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St. Charles, an area fertile in the quality of its land, also has produced over two centuries rich in faith. On the banks of the Missouri in 1769, Louis Blanchette and his band of French Canadians built a settlement which soon included a rough log cabin used for Mass and church gatherings by visiting order and secular priests.

On October 13, 1789, the Spanish Lieutenant Governor of Upper Louisiana, Don Manuel Perezs, gave permission to build a permanent church in an area that was titled Les Petites Cotes (village of the Little Hills). A typical French log church with vertical post was built at Jackson and South Main Streets and was dedicated together with the town on November 7, 1791, under the patronage of the saintly Cardinal of Milan, Charles Borromeo, the patron of the Spanish King, Charles.

The first acting pastor, Benedictine friar Dom Pierre Didier, entered the first recorded baptism on July 21, 1792, at the original St. Charles Borromeo church. To the east of this structure on Jackson Street still survives a building originally used as a rectory by resident priests. One 19th century priest gave us insight into the casual frontier Sunday practice of the day, as he write, “the women were practical and pious. The men possessed the faith, although with a few honorable exceptions, the practices of it consisted largely in congregating on Sundays outside the church during Mass to “swap” ponies or river tales, sell their pelts, hear the news and shake hands all around.”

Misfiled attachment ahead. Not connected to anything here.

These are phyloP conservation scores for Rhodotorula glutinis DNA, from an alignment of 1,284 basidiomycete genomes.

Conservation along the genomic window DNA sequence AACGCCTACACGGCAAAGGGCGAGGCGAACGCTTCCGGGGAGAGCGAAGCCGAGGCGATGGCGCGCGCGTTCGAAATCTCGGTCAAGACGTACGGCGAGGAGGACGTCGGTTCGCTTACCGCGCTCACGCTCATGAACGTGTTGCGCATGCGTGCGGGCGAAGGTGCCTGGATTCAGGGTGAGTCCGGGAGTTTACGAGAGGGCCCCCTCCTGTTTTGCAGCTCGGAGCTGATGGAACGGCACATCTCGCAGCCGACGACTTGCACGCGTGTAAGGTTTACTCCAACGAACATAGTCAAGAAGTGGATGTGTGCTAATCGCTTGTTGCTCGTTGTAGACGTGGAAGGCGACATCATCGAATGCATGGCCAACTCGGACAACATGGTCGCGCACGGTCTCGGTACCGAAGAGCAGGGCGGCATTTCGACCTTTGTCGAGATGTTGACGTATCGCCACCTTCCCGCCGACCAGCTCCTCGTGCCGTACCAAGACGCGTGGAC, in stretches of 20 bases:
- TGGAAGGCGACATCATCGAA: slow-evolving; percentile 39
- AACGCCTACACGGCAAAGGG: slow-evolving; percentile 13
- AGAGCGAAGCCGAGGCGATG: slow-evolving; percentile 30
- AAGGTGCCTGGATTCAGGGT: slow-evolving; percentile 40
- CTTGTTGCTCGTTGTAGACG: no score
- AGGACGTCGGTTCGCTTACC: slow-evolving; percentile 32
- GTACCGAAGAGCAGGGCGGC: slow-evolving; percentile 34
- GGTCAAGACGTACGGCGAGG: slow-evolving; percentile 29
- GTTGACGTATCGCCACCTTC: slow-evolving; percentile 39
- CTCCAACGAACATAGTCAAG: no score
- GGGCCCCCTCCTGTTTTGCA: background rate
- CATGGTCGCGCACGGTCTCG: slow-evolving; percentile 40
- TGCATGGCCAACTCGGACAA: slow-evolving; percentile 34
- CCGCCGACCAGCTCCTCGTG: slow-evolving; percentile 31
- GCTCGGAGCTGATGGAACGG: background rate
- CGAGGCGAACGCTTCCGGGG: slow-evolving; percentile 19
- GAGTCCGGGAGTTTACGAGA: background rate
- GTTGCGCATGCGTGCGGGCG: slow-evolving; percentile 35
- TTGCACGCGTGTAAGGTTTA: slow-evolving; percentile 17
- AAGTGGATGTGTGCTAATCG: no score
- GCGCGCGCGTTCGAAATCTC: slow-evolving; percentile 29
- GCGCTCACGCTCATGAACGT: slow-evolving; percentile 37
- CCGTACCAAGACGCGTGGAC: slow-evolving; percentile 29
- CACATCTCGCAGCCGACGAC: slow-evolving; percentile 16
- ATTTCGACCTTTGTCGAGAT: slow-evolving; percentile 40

Certainly not to be overlooked in the story of the growth of faith in this area was the arrival of the Sisters of the Sacred Heart. St. Rose Philippine Duchesne and three companion Sisters arrived in 1818 from New Orleans in their first attempt to begin an educational system amidst hardships and severe frontier privations with 22 students for the free school and 3 for the boarding school.

With the slow disintegration of the French log church, a second structure was built on North Second and Decatur Streets. The church was constructed of white Burlington stone and adorned in the front with a cornice and four pilasters. It was the only church in the diocese at that time to be plastered. The graveyard from Main and Jackson Streets was moved to the block of Decatur between Fourth and Fifth Streets. The site on Second Street was to become a residence for the Jesuits and the first school for boys. The homes of the priests would, over a period of years, move to a number of different locations. After the residence near the river was sold to the St. Charles Car Company, a residence was on 723 North Third near Franklin. Years later, the rectory was a well-remembered large dwelling on the site of the present rectory at 601 North Fourth Street, and for a time in the house at 709 North Fourth.

In the second stone church, faith was well served by many great figures. Father P.J. Verhaegen, S.J. served three separate pastorates. A great priest, Verhaegen was the president of St. Louis University, a Vicar General of the Order, and a Professor of Moral Theology. It was Verhaegen who buried Mother Philippine Duchesne out of the stately rock church overlooking the Missouri River in 1852. Her remains are now at rest in the Shrine at the Academy of the Sacred Heart.